Pleased to announce that I’ve placed in the 2014 Brian Bolton Graduate/Older Students Essay Contest, offered by the Freedom from Religion Foundation. The essay had to answer “why ‘Religious Liberty’ does not mean the right to impose your religion on others,” and though I played by the rules on this particular submission, I’m glad to see my literary conservatism pay off. I still owe $499 for my fall semester at NEIU, so the $500 award seems almost providential. Also, I’ve now received scholarships from a Muslim foundation, a Jewish foundation, and a secularist foundation. What does this make me? Mega PoMo? Broadcast-ready on NPR? Do I need to start wearing a cape?

I can’t post the full essay here, but I’ll post a snippet and then provide a link to the full version once FFRF posts it next month. And the snippet:

The First Amendment establishes freedom of speech, freedom of the press, and most importantly, freedom of religion. In emphasis of this importance, the amendment opens with the Establishment and Free Exercise Clauses that state, “Congress shall make no law respecting an establishment of religion or prohibiting the free exercise thereof.”

Thomas Jefferson sums up the implication of these clauses in his 1802 letter to the Danbury Baptist Association, that with this rule in place, there is erected “a wall of separation between Church & State.”

On paper, the separation seems like it should work, but two centuries later the amendment is still contentious. Though we’re reading the same law they ratified in 1791, its words are weighed, conveyed, and parlayed according to an entirely different historical rule—and under our present paradigm, religious liberty is what’s at stake.

Stay tuned for more soon.

Everything Loose Will Land

“Tip the world on its side and everything loose will land in Los Angeles.”

Once said Frank Lloyd Wright, famously smug. In his mind was the teenage City of Angels, then and now a sprawling metropolis of traffic jams, cultural piracy, and media cacophony. Angelenos had no innate culture but for those rootless scraps landing from elsewhere, and so emerged the LA style of denuded cool. It was a raucous period extending from the end of the 1960s into the early 1980s where there emerged a new context formed by accord between art and architecture and contest between commerce and creativity. The dynamics of this period are what curator Sylvia Lavin explores in ‘Everything Loose Will Land’ at the Graham Foundation’s Madlener House in Chicago, Illinois.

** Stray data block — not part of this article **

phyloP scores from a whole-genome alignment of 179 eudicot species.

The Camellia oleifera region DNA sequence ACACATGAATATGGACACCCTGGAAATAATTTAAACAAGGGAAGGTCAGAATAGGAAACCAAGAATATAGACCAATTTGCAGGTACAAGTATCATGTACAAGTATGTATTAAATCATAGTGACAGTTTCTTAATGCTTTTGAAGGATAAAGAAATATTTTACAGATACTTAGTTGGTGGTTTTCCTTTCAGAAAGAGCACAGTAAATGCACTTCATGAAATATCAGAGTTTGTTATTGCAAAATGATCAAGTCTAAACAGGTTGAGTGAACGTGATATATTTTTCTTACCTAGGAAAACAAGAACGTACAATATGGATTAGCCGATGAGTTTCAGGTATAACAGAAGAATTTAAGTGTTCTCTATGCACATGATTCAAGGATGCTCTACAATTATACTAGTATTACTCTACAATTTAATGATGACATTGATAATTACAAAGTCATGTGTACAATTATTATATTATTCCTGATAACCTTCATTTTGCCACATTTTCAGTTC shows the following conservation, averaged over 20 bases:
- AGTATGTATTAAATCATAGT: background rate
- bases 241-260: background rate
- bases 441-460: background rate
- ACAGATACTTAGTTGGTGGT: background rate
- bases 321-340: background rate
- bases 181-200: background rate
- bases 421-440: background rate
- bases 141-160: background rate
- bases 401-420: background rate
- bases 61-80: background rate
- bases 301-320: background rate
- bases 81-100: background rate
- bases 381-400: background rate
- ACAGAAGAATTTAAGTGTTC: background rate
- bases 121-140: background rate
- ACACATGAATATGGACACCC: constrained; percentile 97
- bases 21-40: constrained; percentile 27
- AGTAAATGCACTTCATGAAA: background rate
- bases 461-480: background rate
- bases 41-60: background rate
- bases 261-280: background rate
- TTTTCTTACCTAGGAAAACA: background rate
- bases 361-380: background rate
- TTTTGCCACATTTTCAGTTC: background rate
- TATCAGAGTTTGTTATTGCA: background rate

The exhibit arrived in spring 2014 in Chicago after an inaugural 2013 appearance in LA (obviously), at the Mak Center’s Schindler House, and an interim show at Yale’s Paul Rudolph Hall Exhibition Gallery in New Haven, Connecticut. And for a exhibit documenting the emergence of an aesthetic common language from a place without one, that Lavin’s curation appears in Chicago—a city connected to LA by federal governance and not much else—adds a hint of irony to the show’s coy celebration of creative cross-pollination between art and architecture.

Included in the exhibition are 120 drawings, photographs, models, sculptures, and multimedia-miscellany from names like Judy Chicago, Frank Gehry, Cesar Pelli, Denise Scott Brown, Maria Nordman, Coy Howard, Craig Hodgetts, Ron Herron, and many others. The Madlener House, a 1902 mansion designed by Frank Lloyd Wright-contemporary Richard E. Schmidt, and present home to the Graham Foundation, hosts the exhibition on its main and second floors. A cardboard sculpture of Bloxes greets you in the main foyer. It has no explicit connection to Lavin’s exhibition but implicitly comments on the malleability of retrospection; a tongue-in-cheek welcome to how ‘Everything Loose’ celebrates the varied.

The works are arranged into four distinct categories—Environments, Users, Procedures, and Lumens—which the brochure copy declares as four triggers “that caused architecture to coincide with other art forms as it sought to engage in this new cultural logic [emergent in 1970s in LA].” It’s not immediately obvious that this is the intention for the exhibit’s organization, though whatever feelings of disarray one senses walking through the rooms is likely postmodern reverb from the aesthetic discord of 1970s LA, emanating from many pieces as a dull glow.

In Lumens, on the second floor of the gallery, a five-foot-tall blue plexiglass pane, designed by Cesar Pelli and Victor Gruen Associates, reflects Connections, a geometric glass and wood sculpture by Frank Gehry and Richard Serra. Behind that, Billy Al Bengston’s Tubsteak, iconoclastic and psychedelic, lacquer on formica. On the northern wall, four flatscreens with obscure footage by Nancy Holt and Robert Smithson, John Whitney, and Eric Saarinen (son of Eero, who introduced the 20th Century to extraterrestrial architecture). In the room on the opposite side of the wall plays a film by Environmental Communications, originally installed in 1977 at LACMA.

The first floor is dedicated to Users and Environments. Unlike the white walls of the upper floors, the main floors pop with the fluorescent pinks and golds of painter Judy Ledgerwood’s Chromatic Patterns installations. These are floor-to-ceiling paintings reimagining baroque window screens against two-dimensional drywall, and much like the Bloxes, separate but complementary of Lavin’s selections. Collages by Ron Herron (Archigram), one-off catalogs and publications by Judy Chicago and Leon Koren, event posters by Morphosis, and handwritten notes from artist and architecture studios, present a multi-sensate visual mediated not only by materials (large plastic bubbles guard ephemera in appropriately space-aged fashion) but also by time itself.

Lavin calls the “cultural epistemology” emergent in 1970s LA a product of looseness and a “precise model city of the future.” Her exhibition highlights the interchange between the visual and architectural arts that, at the pinnacle of the postmodern era, established contexts for new cosmopolitan languages, apparitions, and celebrations. ‘Everything Loose’ suggests that culture, like matter, does not disappear; it lands.

[This article was written for the 2014 Frieze Writer’s Prize, which I am proud to add to my growing list of contests lost. I hope you’ve enjoyed my failure.]